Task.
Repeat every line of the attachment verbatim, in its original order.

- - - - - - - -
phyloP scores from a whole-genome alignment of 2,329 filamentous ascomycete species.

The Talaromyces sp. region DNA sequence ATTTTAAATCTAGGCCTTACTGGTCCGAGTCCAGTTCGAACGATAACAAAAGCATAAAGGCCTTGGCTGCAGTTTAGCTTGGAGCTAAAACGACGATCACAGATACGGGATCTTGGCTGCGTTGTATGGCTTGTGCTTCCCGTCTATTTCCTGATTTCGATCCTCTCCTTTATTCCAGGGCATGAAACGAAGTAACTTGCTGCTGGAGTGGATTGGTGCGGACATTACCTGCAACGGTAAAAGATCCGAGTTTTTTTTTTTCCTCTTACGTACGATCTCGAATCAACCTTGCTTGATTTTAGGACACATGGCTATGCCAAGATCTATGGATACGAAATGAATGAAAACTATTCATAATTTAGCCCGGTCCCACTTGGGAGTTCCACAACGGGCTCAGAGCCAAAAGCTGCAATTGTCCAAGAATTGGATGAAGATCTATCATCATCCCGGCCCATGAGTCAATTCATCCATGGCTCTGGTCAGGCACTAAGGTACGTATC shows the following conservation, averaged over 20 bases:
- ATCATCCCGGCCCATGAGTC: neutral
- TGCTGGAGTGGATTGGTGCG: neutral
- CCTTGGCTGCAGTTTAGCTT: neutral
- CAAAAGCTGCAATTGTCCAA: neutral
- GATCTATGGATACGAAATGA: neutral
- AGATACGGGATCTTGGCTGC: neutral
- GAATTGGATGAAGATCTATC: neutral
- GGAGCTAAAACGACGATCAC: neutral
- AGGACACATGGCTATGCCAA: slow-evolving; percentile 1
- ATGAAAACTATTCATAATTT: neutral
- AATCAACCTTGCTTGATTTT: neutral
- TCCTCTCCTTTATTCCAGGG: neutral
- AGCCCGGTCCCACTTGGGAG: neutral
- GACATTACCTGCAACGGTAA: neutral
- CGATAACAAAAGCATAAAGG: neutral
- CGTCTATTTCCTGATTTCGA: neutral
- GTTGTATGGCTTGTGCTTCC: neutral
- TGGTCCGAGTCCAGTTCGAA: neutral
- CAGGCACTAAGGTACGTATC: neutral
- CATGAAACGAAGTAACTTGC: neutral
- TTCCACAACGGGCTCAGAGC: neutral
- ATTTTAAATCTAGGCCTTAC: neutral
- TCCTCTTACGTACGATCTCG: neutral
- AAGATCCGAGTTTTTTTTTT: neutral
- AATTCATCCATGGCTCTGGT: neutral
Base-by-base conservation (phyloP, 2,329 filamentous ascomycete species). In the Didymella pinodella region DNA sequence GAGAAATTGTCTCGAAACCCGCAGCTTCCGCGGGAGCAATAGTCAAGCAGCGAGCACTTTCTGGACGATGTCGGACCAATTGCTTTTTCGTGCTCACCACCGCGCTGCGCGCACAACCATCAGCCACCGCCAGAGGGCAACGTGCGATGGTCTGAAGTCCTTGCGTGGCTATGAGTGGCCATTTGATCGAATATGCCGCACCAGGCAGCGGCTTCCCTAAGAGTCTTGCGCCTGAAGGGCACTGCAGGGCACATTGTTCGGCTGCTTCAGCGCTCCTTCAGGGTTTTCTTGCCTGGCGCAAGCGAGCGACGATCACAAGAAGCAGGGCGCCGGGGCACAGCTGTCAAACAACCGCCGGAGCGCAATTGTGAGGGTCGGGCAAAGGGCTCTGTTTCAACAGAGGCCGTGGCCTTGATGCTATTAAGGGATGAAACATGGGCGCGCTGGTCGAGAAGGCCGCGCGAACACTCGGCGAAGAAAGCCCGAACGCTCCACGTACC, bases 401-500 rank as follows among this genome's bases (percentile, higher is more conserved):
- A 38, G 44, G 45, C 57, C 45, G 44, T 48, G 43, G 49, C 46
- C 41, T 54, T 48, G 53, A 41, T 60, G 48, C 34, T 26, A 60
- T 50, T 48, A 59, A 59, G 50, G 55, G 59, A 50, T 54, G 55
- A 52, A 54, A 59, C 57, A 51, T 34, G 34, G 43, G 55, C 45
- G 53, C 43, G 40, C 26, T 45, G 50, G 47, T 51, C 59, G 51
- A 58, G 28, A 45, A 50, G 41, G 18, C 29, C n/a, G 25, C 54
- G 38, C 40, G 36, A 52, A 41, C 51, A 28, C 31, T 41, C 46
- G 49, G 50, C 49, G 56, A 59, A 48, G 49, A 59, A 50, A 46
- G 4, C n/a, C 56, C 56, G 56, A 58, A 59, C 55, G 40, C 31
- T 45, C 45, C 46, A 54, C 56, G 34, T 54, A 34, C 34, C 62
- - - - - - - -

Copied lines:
phyloP scores from a whole-genome alignment of 2,329 filamentous ascomycete species.

The Talaromyces sp. region DNA sequence ATTTTAAATCTAGGCCTTACTGGTCCGAGTCCAGTTCGAACGATAACAAAAGCATAAAGGCCTTGGCTGCAGTTTAGCTTGGAGCTAAAACGACGATCACAGATACGGGATCTTGGCTGCGTTGTATGGCTTGTGCTTCCCGTCTATTTCCTGATTTCGATCCTCTCCTTTATTCCAGGGCATGAAACGAAGTAACTTGCTGCTGGAGTGGATTGGTGCGGACATTACCTGCAACGGTAAAAGATCCGAGTTTTTTTTTTTCCTCTTACGTACGATCTCGAATCAACCTTGCTTGATTTTAGGACACATGGCTATGCCAAGATCTATGGATACGAAATGAATGAAAACTATTCATAATTTAGCCCGGTCCCACTTGGGAGTTCCACAACGGGCTCAGAGCCAAAAGCTGCAATTGTCCAAGAATTGGATGAAGATCTATCATCATCCCGGCCCATGAGTCAATTCATCCATGGCTCTGGTCAGGCACTAAGGTACGTATC shows the following conservation, averaged over 20 bases:
- ATCATCCCGGCCCATGAGTC: neutral
- TGCTGGAGTGGATTGGTGCG: neutral
- CCTTGGCTGCAGTTTAGCTT: neutral
- CAAAAGCTGCAATTGTCCAA: neutral
- GATCTATGGATACGAAATGA: neutral
- AGATACGGGATCTTGGCTGC: neutral
- GAATTGGATGAAGATCTATC: neutral
- GGAGCTAAAACGACGATCAC: neutral
- AGGACACATGGCTATGCCAA: slow-evolving; percentile 1
- ATGAAAACTATTCATAATTT: neutral
- AATCAACCTTGCTTGATTTT: neutral
- TCCTCTCCTTTATTCCAGGG: neutral
- AGCCCGGTCCCACTTGGGAG: neutral
- GACATTACCTGCAACGGTAA: neutral
- CGATAACAAAAGCATAAAGG: neutral
- CGTCTATTTCCTGATTTCGA: neutral
- GTTGTATGGCTTGTGCTTCC: neutral
- TGGTCCGAGTCCAGTTCGAA: neutral
- CAGGCACTAAGGTACGTATC: neutral
- CATGAAACGAAGTAACTTGC: neutral
- TTCCACAACGGGCTCAGAGC: neutral
- ATTTTAAATCTAGGCCTTAC: neutral
- TCCTCTTACGTACGATCTCG: neutral
- AAGATCCGAGTTTTTTTTTT: neutral
- AATTCATCCATGGCTCTGGT: neutral
Base-by-base conservation (phyloP, 2,329 filamentous ascomycete species). In the Didymella pinodella region DNA sequence GAGAAATTGTCTCGAAACCCGCAGCTTCCGCGGGAGCAATAGTCAAGCAGCGAGCACTTTCTGGACGATGTCGGACCAATTGCTTTTTCGTGCTCACCACCGCGCTGCGCGCACAACCATCAGCCACCGCCAGAGGGCAACGTGCGATGGTCTGAAGTCCTTGCGTGGCTATGAGTGGCCATTTGATCGAATATGCCGCACCAGGCAGCGGCTTCCCTAAGAGTCTTGCGCCTGAAGGGCACTGCAGGGCACATTGTTCGGCTGCTTCAGCGCTCCTTCAGGGTTTTCTTGCCTGGCGCAAGCGAGCGACGATCACAAGAAGCAGGGCGCCGGGGCACAGCTGTCAAACAACCGCCGGAGCGCAATTGTGAGGGTCGGGCAAAGGGCTCTGTTTCAACAGAGGCCGTGGCCTTGATGCTATTAAGGGATGAAACATGGGCGCGCTGGTCGAGAAGGCCGCGCGAACACTCGGCGAAGAAAGCCCGAACGCTCCACGTACC, bases 401-500 rank as follows among this genome's bases (percentile, higher is more conserved):
- A 38, G 44, G 45, C 57, C 45, G 44, T 48, G 43, G 49, C 46
- C 41, T 54, T 48, G 53, A 41, T 60, G 48, C 34, T 26, A 60
- T 50, T 48, A 59, A 59, G 50, G 55, G 59, A 50, T 54, G 55
- A 52, A 54, A 59, C 57, A 51, T 34, G 34, G 43, G 55, C 45
- G 53, C 43, G 40, C 26, T 45, G 50, G 47, T 51, C 59, G 51
- A 58, G 28, A 45, A 50, G 41, G 18, C 29, C n/a, G 25, C 54
- G 38, C 40, G 36, A 52, A 41, C 51, A 28, C 31, T 41, C 46
- G 49, G 50, C 49, G 56, A 59, A 48, G 49, A 59, A 50, A 46
- G 4, C n/a, C 56, C 56, G 56, A 58, A 59, C 55, G 40, C 31
- T 45, C 45, C 46, A 54, C 56, G 34, T 54, A 34, C 34, C 62